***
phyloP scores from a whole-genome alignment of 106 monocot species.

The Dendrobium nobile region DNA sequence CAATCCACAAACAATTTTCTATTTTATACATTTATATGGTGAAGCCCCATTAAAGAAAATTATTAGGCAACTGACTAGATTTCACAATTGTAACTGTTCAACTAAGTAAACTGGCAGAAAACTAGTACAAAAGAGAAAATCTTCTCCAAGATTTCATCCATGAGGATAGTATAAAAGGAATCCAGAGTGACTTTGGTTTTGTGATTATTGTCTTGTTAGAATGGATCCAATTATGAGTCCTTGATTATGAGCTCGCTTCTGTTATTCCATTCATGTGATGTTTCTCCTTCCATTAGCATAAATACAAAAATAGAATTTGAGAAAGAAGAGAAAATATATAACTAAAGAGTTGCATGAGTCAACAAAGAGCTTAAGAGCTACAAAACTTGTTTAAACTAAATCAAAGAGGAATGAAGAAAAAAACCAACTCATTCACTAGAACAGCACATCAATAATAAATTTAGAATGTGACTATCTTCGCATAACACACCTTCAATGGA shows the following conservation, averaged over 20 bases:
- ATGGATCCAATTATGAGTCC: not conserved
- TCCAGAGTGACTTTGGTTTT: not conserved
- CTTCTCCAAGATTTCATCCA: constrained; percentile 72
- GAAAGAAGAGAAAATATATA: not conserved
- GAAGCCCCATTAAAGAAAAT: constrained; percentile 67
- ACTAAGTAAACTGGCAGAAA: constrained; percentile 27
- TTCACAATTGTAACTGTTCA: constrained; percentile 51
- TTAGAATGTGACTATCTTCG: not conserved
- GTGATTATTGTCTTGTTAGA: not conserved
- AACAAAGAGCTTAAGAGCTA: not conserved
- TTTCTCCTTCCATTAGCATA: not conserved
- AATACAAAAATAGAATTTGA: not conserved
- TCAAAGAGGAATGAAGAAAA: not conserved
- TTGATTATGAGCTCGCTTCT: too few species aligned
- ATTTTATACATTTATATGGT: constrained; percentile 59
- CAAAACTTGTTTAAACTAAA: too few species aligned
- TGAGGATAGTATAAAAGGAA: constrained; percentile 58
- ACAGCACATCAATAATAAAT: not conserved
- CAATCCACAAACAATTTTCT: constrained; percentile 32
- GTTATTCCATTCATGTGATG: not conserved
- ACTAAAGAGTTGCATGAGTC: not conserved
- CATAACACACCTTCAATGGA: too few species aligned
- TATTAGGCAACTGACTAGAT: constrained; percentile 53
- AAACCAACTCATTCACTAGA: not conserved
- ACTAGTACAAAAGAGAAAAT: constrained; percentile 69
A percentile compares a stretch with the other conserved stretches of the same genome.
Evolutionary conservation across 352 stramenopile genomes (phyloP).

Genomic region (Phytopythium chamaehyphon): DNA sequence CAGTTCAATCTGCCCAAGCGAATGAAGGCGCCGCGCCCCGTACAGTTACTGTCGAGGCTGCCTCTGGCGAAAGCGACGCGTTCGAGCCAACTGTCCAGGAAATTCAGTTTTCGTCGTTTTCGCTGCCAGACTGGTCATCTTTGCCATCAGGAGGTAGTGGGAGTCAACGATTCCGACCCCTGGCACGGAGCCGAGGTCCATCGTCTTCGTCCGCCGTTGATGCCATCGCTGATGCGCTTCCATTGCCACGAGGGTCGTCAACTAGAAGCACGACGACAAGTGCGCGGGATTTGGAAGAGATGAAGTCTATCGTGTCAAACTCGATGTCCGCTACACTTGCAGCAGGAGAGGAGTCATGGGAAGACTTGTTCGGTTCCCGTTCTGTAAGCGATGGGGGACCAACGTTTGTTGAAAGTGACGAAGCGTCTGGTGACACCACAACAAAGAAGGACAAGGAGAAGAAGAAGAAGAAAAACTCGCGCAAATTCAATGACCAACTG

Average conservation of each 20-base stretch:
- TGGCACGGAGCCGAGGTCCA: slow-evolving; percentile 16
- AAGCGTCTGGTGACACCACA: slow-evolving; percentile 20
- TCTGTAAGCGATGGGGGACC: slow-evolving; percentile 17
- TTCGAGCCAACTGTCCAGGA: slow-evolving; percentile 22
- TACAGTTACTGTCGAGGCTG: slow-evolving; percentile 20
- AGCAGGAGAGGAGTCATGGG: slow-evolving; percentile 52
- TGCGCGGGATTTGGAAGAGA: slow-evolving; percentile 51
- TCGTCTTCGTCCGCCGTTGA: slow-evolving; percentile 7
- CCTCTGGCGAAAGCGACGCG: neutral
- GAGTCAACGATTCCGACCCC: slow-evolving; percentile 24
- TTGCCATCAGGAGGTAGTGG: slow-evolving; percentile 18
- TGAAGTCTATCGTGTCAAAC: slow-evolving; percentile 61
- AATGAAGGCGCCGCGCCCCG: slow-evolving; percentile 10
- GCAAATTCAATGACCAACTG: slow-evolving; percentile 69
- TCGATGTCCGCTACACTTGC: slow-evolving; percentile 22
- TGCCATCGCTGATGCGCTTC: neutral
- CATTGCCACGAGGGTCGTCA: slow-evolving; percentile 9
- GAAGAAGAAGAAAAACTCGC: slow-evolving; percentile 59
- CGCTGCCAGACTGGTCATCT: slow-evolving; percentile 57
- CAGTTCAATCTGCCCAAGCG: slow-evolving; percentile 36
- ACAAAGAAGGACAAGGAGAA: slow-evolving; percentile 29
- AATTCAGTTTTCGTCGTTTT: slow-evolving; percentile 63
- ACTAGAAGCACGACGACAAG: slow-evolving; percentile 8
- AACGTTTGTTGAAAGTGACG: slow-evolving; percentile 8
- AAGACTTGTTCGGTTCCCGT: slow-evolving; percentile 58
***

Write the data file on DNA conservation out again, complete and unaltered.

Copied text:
phyloP scores from a whole-genome alignment of 106 monocot species.

The Dendrobium nobile region DNA sequence CAATCCACAAACAATTTTCTATTTTATACATTTATATGGTGAAGCCCCATTAAAGAAAATTATTAGGCAACTGACTAGATTTCACAATTGTAACTGTTCAACTAAGTAAACTGGCAGAAAACTAGTACAAAAGAGAAAATCTTCTCCAAGATTTCATCCATGAGGATAGTATAAAAGGAATCCAGAGTGACTTTGGTTTTGTGATTATTGTCTTGTTAGAATGGATCCAATTATGAGTCCTTGATTATGAGCTCGCTTCTGTTATTCCATTCATGTGATGTTTCTCCTTCCATTAGCATAAATACAAAAATAGAATTTGAGAAAGAAGAGAAAATATATAACTAAAGAGTTGCATGAGTCAACAAAGAGCTTAAGAGCTACAAAACTTGTTTAAACTAAATCAAAGAGGAATGAAGAAAAAAACCAACTCATTCACTAGAACAGCACATCAATAATAAATTTAGAATGTGACTATCTTCGCATAACACACCTTCAATGGA shows the following conservation, averaged over 20 bases:
- ATGGATCCAATTATGAGTCC: not conserved
- TCCAGAGTGACTTTGGTTTT: not conserved
- CTTCTCCAAGATTTCATCCA: constrained; percentile 72
- GAAAGAAGAGAAAATATATA: not conserved
- GAAGCCCCATTAAAGAAAAT: constrained; percentile 67
- ACTAAGTAAACTGGCAGAAA: constrained; percentile 27
- TTCACAATTGTAACTGTTCA: constrained; percentile 51
- TTAGAATGTGACTATCTTCG: not conserved
- GTGATTATTGTCTTGTTAGA: not conserved
- AACAAAGAGCTTAAGAGCTA: not conserved
- TTTCTCCTTCCATTAGCATA: not conserved
- AATACAAAAATAGAATTTGA: not conserved
- TCAAAGAGGAATGAAGAAAA: not conserved
- TTGATTATGAGCTCGCTTCT: too few species aligned
- ATTTTATACATTTATATGGT: constrained; percentile 59
- CAAAACTTGTTTAAACTAAA: too few species aligned
- TGAGGATAGTATAAAAGGAA: constrained; percentile 58
- ACAGCACATCAATAATAAAT: not conserved
- CAATCCACAAACAATTTTCT: constrained; percentile 32
- GTTATTCCATTCATGTGATG: not conserved
- ACTAAAGAGTTGCATGAGTC: not conserved
- CATAACACACCTTCAATGGA: too few species aligned
- TATTAGGCAACTGACTAGAT: constrained; percentile 53
- AAACCAACTCATTCACTAGA: not conserved
- ACTAGTACAAAAGAGAAAAT: constrained; percentile 69
A percentile compares a stretch with the other conserved stretches of the same genome.
Evolutionary conservation across 352 stramenopile genomes (phyloP).

Genomic region (Phytopythium chamaehyphon): DNA sequence CAGTTCAATCTGCCCAAGCGAATGAAGGCGCCGCGCCCCGTACAGTTACTGTCGAGGCTGCCTCTGGCGAAAGCGACGCGTTCGAGCCAACTGTCCAGGAAATTCAGTTTTCGTCGTTTTCGCTGCCAGACTGGTCATCTTTGCCATCAGGAGGTAGTGGGAGTCAACGATTCCGACCCCTGGCACGGAGCCGAGGTCCATCGTCTTCGTCCGCCGTTGATGCCATCGCTGATGCGCTTCCATTGCCACGAGGGTCGTCAACTAGAAGCACGACGACAAGTGCGCGGGATTTGGAAGAGATGAAGTCTATCGTGTCAAACTCGATGTCCGCTACACTTGCAGCAGGAGAGGAGTCATGGGAAGACTTGTTCGGTTCCCGTTCTGTAAGCGATGGGGGACCAACGTTTGTTGAAAGTGACGAAGCGTCTGGTGACACCACAACAAAGAAGGACAAGGAGAAGAAGAAGAAGAAAAACTCGCGCAAATTCAATGACCAACTG

Average conservation of each 20-base stretch:
- TGGCACGGAGCCGAGGTCCA: slow-evolving; percentile 16
- AAGCGTCTGGTGACACCACA: slow-evolving; percentile 20
- TCTGTAAGCGATGGGGGACC: slow-evolving; percentile 17
- TTCGAGCCAACTGTCCAGGA: slow-evolving; percentile 22
- TACAGTTACTGTCGAGGCTG: slow-evolving; percentile 20
- AGCAGGAGAGGAGTCATGGG: slow-evolving; percentile 52
- TGCGCGGGATTTGGAAGAGA: slow-evolving; percentile 51
- TCGTCTTCGTCCGCCGTTGA: slow-evolving; percentile 7
- CCTCTGGCGAAAGCGACGCG: neutral
- GAGTCAACGATTCCGACCCC: slow-evolving; percentile 24
- TTGCCATCAGGAGGTAGTGG: slow-evolving; percentile 18
- TGAAGTCTATCGTGTCAAAC: slow-evolving; percentile 61
- AATGAAGGCGCCGCGCCCCG: slow-evolving; percentile 10
- GCAAATTCAATGACCAACTG: slow-evolving; percentile 69
- TCGATGTCCGCTACACTTGC: slow-evolving; percentile 22
- TGCCATCGCTGATGCGCTTC: neutral
- CATTGCCACGAGGGTCGTCA: slow-evolving; percentile 9
- GAAGAAGAAGAAAAACTCGC: slow-evolving; percentile 59
- CGCTGCCAGACTGGTCATCT: slow-evolving; percentile 57
- CAGTTCAATCTGCCCAAGCG: slow-evolving; percentile 36
- ACAAAGAAGGACAAGGAGAA: slow-evolving; percentile 29
- AATTCAGTTTTCGTCGTTTT: slow-evolving; percentile 63
- ACTAGAAGCACGACGACAAG: slow-evolving; percentile 8
- AACGTTTGTTGAAAGTGACG: slow-evolving; percentile 8
- AAGACTTGTTCGGTTCCCGT: slow-evolving; percentile 58